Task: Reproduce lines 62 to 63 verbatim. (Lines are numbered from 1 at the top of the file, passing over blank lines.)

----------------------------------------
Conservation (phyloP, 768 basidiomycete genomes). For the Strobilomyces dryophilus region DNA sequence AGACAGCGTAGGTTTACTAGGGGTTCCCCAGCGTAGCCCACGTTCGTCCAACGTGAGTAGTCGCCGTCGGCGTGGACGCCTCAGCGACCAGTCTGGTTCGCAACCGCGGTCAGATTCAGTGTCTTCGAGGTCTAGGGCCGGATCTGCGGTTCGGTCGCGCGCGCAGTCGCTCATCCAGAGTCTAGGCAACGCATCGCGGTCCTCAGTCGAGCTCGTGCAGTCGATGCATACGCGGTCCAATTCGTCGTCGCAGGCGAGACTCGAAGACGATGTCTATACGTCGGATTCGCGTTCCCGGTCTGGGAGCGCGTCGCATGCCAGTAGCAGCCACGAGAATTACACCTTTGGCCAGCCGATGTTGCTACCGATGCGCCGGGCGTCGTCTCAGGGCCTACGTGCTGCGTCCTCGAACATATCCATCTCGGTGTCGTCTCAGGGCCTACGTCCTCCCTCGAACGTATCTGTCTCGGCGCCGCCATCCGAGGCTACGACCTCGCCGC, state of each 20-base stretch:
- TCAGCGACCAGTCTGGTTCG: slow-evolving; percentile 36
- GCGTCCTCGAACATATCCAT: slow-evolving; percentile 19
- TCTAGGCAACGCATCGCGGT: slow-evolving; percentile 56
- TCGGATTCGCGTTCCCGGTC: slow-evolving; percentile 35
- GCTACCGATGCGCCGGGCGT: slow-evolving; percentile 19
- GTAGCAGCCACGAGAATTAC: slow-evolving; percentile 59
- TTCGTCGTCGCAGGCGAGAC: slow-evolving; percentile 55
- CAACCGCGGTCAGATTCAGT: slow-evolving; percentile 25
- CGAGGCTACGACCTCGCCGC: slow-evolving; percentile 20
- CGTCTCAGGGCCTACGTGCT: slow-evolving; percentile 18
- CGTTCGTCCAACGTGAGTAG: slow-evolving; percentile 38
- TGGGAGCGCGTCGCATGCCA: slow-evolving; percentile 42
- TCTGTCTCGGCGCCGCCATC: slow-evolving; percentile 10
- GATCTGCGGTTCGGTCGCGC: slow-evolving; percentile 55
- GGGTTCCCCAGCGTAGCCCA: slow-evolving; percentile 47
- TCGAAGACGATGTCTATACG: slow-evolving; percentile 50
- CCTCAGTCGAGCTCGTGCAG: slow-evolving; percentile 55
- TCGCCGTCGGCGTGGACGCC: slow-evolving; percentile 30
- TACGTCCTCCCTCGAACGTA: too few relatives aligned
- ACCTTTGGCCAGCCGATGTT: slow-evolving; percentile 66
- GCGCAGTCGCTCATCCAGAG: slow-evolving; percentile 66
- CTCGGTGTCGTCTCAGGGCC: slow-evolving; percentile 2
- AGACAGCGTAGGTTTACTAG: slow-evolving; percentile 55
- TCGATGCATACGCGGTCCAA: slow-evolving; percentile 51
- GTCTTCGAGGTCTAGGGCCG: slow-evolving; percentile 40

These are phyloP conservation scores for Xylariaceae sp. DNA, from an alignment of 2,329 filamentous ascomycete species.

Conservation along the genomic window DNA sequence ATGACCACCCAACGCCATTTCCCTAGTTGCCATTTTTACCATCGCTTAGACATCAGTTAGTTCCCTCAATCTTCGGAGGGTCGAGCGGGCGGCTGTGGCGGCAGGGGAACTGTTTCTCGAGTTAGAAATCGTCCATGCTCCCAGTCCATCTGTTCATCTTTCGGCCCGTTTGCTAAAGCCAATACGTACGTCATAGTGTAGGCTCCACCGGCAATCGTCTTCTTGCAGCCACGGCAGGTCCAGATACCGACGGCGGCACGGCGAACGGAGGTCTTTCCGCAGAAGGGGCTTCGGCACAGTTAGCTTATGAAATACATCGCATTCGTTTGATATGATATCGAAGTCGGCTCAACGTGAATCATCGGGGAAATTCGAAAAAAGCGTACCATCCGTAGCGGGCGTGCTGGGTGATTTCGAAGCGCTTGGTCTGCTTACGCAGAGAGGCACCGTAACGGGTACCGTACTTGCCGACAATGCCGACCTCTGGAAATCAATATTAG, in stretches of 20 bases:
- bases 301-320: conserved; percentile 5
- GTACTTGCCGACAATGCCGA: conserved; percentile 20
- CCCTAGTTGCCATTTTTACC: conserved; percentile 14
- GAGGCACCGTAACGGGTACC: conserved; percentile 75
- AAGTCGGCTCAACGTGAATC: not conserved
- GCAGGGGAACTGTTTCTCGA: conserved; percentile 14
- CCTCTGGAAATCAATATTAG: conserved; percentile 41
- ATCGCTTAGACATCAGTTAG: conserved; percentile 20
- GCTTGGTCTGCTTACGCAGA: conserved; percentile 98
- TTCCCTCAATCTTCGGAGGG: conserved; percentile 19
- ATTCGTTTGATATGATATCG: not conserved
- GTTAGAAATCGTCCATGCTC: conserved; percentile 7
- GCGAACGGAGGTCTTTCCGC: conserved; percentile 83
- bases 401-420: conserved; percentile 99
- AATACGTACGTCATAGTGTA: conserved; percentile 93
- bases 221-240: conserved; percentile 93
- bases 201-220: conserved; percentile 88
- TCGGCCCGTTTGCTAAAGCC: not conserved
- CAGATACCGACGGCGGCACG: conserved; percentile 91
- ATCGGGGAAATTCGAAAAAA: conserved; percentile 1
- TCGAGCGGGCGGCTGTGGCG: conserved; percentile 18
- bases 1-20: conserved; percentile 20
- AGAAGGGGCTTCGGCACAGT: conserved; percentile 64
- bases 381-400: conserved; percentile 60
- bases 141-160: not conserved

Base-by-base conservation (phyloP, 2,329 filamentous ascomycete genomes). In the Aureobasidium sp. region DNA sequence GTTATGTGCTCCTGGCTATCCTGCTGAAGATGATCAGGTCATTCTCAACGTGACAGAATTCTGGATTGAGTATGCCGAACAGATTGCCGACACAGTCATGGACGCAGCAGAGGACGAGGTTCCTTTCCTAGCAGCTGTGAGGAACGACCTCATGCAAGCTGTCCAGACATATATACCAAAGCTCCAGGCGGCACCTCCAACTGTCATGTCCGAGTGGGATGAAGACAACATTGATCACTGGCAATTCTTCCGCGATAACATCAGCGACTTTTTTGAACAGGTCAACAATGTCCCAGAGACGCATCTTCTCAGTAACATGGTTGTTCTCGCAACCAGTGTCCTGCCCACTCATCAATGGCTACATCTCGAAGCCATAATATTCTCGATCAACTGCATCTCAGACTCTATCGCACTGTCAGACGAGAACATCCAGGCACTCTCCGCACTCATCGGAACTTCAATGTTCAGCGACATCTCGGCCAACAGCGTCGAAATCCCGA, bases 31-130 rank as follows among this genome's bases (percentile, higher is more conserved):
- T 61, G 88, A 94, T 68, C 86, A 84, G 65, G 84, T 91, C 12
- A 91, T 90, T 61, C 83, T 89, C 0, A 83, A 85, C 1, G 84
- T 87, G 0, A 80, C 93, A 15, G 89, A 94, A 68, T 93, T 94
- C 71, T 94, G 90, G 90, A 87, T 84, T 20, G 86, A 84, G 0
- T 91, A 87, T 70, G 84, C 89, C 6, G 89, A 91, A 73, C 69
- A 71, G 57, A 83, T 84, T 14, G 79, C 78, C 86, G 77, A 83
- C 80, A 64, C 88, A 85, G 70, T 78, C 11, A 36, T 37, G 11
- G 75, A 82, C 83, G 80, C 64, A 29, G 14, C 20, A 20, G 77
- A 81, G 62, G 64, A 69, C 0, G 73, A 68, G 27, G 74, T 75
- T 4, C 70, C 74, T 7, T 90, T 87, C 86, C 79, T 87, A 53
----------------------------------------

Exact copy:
- G 75, A 82, C 83, G 80, C 64, A 29, G 14, C 20, A 20, G 77
- A 81, G 62, G 64, A 69, C 0, G 73, A 68, G 27, G 74, T 75